To find out why the WSO has made it a priority to achieve this change, we talked to Bo Norrving, Chair of the organization’s Global Policy Committee. Bo has also been chair of the Cerebrovascular Diseases group for the ICD 11 and is a member of the WHO Neurology Topical Advisory Group, chaired by Raad Shakir.

Why does it really matter that stroke is classified as a brain disease, not a disease of the circulatory system – aren’t the two closely related?

It’s true that there are close links between cardiovascular disease and stroke; many risk factors are shared and primary prevention will target both disorders jointly.  But the simple fact is that when strokes happen, they happen in the brain.

Delivering stroke treatment early and efficiently with effective acute therapies such as thrombolytic therapy and thrombectomy, depends on the early recognition of symptoms from the brain and early actions to call an ambulance. This is why many countries campaign to increase public knowledge of stroke symptoms (like the FAST campaign) have been conducted in recognition that ‘time is brain’. Similarly, providing early treatment of transient ischemic attacks (TIAs), which are linked to stroke, depend on public knowledge of the symptoms and rapid admittance to hospital.

The impact of delivering effective treatment for acute stroke and the opportunity to prevent a stroke where someone has had a TIA are huge and opportunities should not be missed. Understanding the role of the brain in residual symptoms and disabilities from stroke is also important to providing patients with effective long-term rehabilitation and support.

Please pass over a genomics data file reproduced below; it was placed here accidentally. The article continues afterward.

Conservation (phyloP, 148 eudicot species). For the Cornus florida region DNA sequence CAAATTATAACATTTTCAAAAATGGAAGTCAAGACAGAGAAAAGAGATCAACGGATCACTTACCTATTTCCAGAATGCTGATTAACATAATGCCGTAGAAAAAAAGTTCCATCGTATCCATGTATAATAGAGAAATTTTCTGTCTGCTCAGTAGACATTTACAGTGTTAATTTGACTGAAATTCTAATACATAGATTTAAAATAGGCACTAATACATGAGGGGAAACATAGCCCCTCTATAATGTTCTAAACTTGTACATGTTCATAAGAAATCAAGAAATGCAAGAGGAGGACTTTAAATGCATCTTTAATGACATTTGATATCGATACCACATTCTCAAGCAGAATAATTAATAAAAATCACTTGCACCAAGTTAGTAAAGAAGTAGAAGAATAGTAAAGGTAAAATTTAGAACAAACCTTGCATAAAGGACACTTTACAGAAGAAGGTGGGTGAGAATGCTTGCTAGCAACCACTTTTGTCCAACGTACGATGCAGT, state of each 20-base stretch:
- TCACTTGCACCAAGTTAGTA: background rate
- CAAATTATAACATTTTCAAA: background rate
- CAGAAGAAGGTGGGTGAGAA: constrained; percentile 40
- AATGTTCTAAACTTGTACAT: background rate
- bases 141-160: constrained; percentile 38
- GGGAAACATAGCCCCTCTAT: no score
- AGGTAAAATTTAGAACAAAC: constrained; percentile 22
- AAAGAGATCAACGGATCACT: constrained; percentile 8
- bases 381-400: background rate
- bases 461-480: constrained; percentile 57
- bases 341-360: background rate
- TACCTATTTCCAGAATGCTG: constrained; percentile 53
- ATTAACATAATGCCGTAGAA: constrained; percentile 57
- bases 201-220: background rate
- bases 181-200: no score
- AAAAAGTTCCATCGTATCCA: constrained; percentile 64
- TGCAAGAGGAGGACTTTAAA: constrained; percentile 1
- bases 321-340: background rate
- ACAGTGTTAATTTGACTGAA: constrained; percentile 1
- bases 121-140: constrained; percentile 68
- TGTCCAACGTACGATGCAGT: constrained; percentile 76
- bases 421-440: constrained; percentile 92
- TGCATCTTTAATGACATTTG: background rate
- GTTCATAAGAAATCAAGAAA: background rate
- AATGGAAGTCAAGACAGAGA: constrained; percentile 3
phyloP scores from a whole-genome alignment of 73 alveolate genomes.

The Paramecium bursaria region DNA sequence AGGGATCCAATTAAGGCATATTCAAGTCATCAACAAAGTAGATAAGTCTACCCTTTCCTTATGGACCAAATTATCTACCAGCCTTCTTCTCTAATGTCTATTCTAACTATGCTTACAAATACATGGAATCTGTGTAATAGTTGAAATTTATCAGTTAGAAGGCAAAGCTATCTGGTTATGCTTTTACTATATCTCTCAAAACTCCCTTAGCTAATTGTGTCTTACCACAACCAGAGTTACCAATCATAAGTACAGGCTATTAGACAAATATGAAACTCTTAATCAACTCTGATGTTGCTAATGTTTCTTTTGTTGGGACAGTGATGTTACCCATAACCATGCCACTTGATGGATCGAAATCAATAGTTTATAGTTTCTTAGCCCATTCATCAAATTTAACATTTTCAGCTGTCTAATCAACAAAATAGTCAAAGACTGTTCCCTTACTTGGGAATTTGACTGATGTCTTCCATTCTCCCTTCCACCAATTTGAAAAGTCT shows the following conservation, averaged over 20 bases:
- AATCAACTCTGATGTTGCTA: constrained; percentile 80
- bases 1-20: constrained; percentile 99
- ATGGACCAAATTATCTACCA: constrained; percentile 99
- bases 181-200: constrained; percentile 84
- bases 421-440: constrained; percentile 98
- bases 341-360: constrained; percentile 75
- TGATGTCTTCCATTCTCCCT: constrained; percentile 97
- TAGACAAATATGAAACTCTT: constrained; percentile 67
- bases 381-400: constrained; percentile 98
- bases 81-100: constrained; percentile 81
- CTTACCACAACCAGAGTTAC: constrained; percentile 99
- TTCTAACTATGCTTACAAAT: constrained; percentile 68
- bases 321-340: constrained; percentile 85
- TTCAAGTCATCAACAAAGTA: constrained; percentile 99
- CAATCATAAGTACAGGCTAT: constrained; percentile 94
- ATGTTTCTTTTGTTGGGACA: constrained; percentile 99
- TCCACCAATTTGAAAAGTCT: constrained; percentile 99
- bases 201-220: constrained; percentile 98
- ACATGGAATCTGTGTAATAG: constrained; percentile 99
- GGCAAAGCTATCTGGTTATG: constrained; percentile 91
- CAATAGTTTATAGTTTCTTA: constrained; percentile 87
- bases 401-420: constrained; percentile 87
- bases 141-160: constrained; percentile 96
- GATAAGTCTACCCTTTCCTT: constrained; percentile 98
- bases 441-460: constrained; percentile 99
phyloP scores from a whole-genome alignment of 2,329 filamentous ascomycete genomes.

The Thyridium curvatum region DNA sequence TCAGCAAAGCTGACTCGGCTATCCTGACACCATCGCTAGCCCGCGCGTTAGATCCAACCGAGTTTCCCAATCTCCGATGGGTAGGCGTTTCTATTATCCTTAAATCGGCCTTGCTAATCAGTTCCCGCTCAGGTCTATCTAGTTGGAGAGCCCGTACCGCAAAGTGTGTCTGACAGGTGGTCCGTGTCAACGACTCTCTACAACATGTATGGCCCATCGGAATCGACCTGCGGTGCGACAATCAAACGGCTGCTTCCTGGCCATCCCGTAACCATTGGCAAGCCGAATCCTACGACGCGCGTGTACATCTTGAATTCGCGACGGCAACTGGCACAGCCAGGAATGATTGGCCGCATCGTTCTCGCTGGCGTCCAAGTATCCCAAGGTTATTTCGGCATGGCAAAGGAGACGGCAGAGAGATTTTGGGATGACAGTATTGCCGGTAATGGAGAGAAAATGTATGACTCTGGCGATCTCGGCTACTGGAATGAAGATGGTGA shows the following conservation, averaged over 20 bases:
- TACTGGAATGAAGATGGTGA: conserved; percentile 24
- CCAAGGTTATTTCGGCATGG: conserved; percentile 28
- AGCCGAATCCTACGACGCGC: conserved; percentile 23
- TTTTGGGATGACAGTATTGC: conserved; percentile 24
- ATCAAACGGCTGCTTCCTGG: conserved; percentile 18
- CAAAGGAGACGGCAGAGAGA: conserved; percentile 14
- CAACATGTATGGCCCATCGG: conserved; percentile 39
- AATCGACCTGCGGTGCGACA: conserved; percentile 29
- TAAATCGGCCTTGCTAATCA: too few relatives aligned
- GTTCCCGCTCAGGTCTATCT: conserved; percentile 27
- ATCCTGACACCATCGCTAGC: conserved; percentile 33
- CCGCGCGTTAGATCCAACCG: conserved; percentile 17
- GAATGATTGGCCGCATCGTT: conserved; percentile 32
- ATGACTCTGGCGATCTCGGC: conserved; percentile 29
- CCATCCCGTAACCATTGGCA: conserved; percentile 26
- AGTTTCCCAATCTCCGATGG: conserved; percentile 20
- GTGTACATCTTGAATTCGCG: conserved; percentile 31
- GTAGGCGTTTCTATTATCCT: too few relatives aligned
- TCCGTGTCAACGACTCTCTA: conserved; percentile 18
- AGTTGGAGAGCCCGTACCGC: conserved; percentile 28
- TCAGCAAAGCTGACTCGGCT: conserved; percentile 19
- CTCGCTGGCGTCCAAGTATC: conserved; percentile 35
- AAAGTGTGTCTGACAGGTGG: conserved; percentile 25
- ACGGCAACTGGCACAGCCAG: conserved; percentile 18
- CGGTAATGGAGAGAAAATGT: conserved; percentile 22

Having had stroke under diseases of the circulatory system has put stroke in the shadows regarding the essential recognition of the brain symptoms of stroke as a crucial element in delivering effective therapies.  We are delighted that this is no longer the case.

How do you think this change will help with the achievement the global goal to reduce avoidable deaths from stroke? 

Stroke is the second biggest killer and the largest single cause of disability worldwide and yet still struggles to get the policy attention and resources commensurate with its global impact. Identifying stroke as a disease of the brain and pulling all types of cerebro-vascular diseases into a single block in the ICD 11 will, we believe, guide policy attention
to the right place and enable us to develop 21st Century services for stroke. Stroke is probably the best example there is of a non-communicable disease that is highly preventable and highly treatable, more so than almost any other NCD. With the right focus and commitment to stroke we can make a massive impact on the achievement of sustainable development goals for health.

Ø  Visit the World Stroke Organization website for more information about our work and our members
Ø  Visit the World Stroke Campaign website for information about the global campaign for better stroke prevention, treatment and support

April 4 2017

Monday, April 3, 2017

Improving stroke treatment in Israel: from public awareness to political action

How Neeman Stroke Survivors campaigned to improve stroke treatment and outcomes

1. What are the key issues around stroke treatment in Israel?